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The Zipf Mystery

RayDunzl

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#1
 
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RayDunzl

RayDunzl

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Thread Starter #4
Evelyn, a modified dog
Viewed the quivering fringe of a special doily
Draped across the piano, with some surprise

In the darkened room
Where the chairs dismayed
And the horrible curtains
Muffled the rain
She could hardly believe her eyes

A curious breeze
A garlic breath
Which sounded like a snore
Somewhere near the Steinway (or even from within)
Had caused the doily fringe to waft & tremble in the gloom

Evelyn, a dog, having undergone
Further modification
Pondered the significance of short-person behavior
In pedal-depressed panchromatic resonance
And other highly ambient domains...
Arf she said
 

amirm

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#5
Quite fascinating. Even more fascinating is how the most common word, "the" is also one with least value. It often doesn't add to the meaning of what we are trying to convey. "The world as we know it" vs "world as we know it." What did "the" add to it?
 

amirm

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#11
The world as we know it
A world as we know it


Quite a distinction
I don't see it. Both could be used interchangeably as needed and reduce book word count by 6% or whatever he said in video. Or is it, in the video? :)
 
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#13
I don't see it. Both could be used interchangeably as needed and reduce book word count by 6% or whatever he said in video. Or is it, in the video? :)
"The" is a definite article whereas "a/an" is an indefinite article. I spend a non-trivial amount of time at work correcting the/a/an errors.

Edit: this could use a better explanation and some examples. The choice of definite or indefinite article is contextual.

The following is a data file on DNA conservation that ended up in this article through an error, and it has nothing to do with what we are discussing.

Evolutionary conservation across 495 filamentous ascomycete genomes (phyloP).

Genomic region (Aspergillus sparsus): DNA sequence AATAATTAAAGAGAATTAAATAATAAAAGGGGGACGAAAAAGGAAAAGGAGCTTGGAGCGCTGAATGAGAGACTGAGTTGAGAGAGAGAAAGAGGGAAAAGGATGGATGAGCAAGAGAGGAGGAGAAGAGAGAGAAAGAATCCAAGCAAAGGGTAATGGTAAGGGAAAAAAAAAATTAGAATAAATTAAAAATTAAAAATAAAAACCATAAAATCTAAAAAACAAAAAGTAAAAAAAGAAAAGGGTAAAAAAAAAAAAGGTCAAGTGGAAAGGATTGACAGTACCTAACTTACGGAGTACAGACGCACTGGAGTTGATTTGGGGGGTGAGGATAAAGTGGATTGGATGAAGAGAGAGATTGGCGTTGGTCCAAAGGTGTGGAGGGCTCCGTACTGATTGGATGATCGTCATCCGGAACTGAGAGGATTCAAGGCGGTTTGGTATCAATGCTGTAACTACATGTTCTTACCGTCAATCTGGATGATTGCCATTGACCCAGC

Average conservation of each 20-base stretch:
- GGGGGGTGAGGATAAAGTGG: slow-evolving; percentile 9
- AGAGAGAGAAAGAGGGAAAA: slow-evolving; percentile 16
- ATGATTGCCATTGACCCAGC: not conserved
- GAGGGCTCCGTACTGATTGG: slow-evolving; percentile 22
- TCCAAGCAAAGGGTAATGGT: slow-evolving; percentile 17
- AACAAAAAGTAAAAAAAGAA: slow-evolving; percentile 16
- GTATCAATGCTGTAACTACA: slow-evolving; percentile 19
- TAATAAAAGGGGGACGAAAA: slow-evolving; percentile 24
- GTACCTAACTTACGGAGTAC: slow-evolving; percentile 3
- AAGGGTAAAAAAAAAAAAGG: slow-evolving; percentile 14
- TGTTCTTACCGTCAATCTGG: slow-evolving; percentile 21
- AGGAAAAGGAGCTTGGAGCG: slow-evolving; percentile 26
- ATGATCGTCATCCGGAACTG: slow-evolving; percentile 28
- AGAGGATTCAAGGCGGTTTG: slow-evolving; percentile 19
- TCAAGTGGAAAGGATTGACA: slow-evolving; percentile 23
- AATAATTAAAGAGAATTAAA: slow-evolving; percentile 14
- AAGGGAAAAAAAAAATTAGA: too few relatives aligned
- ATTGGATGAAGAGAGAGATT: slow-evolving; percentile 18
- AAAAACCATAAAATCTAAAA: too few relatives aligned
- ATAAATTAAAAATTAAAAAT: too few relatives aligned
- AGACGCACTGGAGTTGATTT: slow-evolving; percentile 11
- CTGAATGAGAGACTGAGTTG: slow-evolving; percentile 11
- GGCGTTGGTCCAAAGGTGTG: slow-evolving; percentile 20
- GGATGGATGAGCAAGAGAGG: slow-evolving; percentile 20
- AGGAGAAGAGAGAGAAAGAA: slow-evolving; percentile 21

Alice: "I'm taking the car to the mall."
Bob: "Ok."

Alice: "I'm taking a car to the mall."
Bob: "Huh? Whose car?"

Alice: "I bought a dress."
Bob: "Nice."

Alice: "I bought the dress."
Bob: [pretends to remember the previous conversation] "Nice."
 
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Pluto

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#14
I don't see it. Both could be used interchangeably as needed
For me, the most poignant idea within that video was the desire of the speaker to get away with as few words as possible while the listener has the fundamentally contrary requirement for maximum detail, predicating the use of a large vocabulary to achieve clarity and precision.

These days, we have the wonderful example of this theory in action with the use of txt spk in which the speaker will go to the most astonishing lengths to achieve the necessary brevity, simultaneously sacrificing accuracy of meaning. Emoticons may go some way in redressing this imbalance but nobody in their right mind would suggest that txt spk would be a suitable language for, say, the drafting of laws. Yet, there would appear to be a significant probability that txt spk with all its vagaries, inaccuracies and incapability of precision may become embedded within the language within the next generation or two.

Much of the greatest work throughout history was achieved when scholars had as much space as they required to express and examine their ideas i.e. within sensible limits, a book could be made as large as necessary. Imposing a limit of a few hundred characters could end up becoming the biggest step backwards since an ancient scribe had to fit his entire treatise on one side of a slab of stone.
 

andreasmaaan

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#16
As this is an audio forum, I took it upon myself to generate this WAV file to demonstrate how a harmonic series obeying Zipf's Law sounds.

Warning: loud.
 

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